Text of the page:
As the title implies, this is a thread to add the new words you come across from time to time, or words that you had to look up, or words you found intersting and wanted to share.
I'll start with these five, which I've recently learned:
This word has been running around in my head for a week, but I didn't know the definition or where I picked it up.
One I haven't come across in a long time. Just read it in a book. I recognized it, but had to look the meaning up.
a person who has recently or suddenly acquired wealth, importance, position, or the like, but has not yet developed the conventionally appropriate manners, dress, surroundings, etc.
Ran across this in a short story by Washington Irving.
causing or tending to cause happiness.
adjective Chiefly British Informal .
lacking in vitality or intelligence; stupid, dull, or clumsy.
Nice. I love collective nouns.
A word I came across in a book of Essays by A.R. Wallace
nidification (countable and uncountable; plural nidifications)
The building of a nest.
Ooh, I like this one. This is the word of the day on Dictionary.com. What a lovely sounding word.
soigné \ swahn-YEY; Fr. swa-NYEY \ , adjective;
1. carefully or elegantly done, operated, or designed.
Due to the recent tornadoes in Oklahoma, the word aftermath keeps cropping up as news reporters broadcast from the scene of all that destruction. So I began to be curious about the origin of the word aftermath, since it is 1.) kind of an odd word similar to understand (what does under + stand have to do with comprehension?), 2.) unique (we don't have words like beforemath, overmath, etc.), and 3.) has limited applicability.
I was certain that the -math had nothing to do with mathematics for the same reason cat has nothing to do with catalogue. But what then was its origin?
Well, this is from etymonline:
1520s, originally a second crop of grass grown after the first had been harvested, from after + -math, a dialectal word, from Old English mæð "a mowing, cutting of grass" (see math (n.2)). Figurative sense by 1650s.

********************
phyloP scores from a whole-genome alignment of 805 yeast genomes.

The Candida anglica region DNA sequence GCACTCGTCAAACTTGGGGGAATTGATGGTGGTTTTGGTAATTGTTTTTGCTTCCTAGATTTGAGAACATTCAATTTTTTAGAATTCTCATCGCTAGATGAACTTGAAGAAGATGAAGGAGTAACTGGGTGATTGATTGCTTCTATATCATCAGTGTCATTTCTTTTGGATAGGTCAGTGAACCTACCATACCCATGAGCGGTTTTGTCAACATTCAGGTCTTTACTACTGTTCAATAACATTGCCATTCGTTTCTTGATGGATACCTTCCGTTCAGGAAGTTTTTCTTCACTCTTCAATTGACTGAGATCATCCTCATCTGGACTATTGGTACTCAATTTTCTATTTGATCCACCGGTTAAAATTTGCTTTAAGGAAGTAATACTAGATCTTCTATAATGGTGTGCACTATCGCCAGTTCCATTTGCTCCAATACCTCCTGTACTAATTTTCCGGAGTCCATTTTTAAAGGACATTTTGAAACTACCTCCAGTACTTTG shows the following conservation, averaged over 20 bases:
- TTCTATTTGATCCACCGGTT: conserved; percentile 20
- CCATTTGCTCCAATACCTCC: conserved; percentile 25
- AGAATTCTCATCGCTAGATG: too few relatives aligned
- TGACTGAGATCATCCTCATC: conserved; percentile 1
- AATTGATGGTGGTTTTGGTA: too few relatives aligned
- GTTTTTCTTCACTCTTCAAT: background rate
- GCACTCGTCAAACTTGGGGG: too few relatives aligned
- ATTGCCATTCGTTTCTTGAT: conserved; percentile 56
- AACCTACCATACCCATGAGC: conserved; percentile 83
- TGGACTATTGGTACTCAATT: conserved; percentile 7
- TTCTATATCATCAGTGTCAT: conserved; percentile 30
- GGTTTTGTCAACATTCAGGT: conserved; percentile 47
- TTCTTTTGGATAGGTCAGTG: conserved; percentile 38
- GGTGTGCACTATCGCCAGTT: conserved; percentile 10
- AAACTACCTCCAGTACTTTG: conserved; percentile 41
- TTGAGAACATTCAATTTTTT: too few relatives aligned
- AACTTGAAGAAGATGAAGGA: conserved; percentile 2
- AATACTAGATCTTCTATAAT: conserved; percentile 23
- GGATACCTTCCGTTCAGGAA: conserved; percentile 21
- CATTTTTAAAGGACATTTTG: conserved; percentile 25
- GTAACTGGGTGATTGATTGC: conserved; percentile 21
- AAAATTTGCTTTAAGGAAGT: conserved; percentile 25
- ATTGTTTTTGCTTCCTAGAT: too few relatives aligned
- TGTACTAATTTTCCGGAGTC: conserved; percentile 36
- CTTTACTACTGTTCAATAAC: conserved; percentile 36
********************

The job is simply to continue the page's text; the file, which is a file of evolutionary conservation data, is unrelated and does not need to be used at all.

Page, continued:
"a mowing," Old English mæð "mowing, cutting of grass," from Proto-Germanic *mediz (cf. Old Frisian meth, Old High German mad, German Mahd "mowing, hay crop"), from PIE *me- "to cut down grass or grain with a sickle or scythe" (see mow).
First recorded use is from 1520! That's a good long period of usage. And the math had to do with the cutting of grass. Who'd a thunk it!
This is clearly one of those words whose usage has drifted from the original meaning, like decimate has.
an unseasoned sailor or someone unfamiliar with the sea.
also land-lubber, sailor's term of contempt for a landsman, c.1700, from land (n.) + lubber (q.v.).
mid-14c., "big, clumsy, stupid fellow who lives in idleness," from lobre, earlier lobi "lazy lout," probably of Scandinavian origin (cf. Swedish dialectal lubber "a plump, lazy fellow"). But OED suggests a possible connection with Old French lobeor "swindler, parasite," with sense altered by association with lob (n.) in the "bumpkin" sense. A sailors' word since 16c. (cf. landlubber), but earliest attested use is of lazy monks (cf. abbey-lubber). Cf. also lubberwort, the name of the mythical herb that produces laziness (1540s); and Lubberland "imaginary land of plenty without work" (1590s). Sometimes also Lubbard (1580s).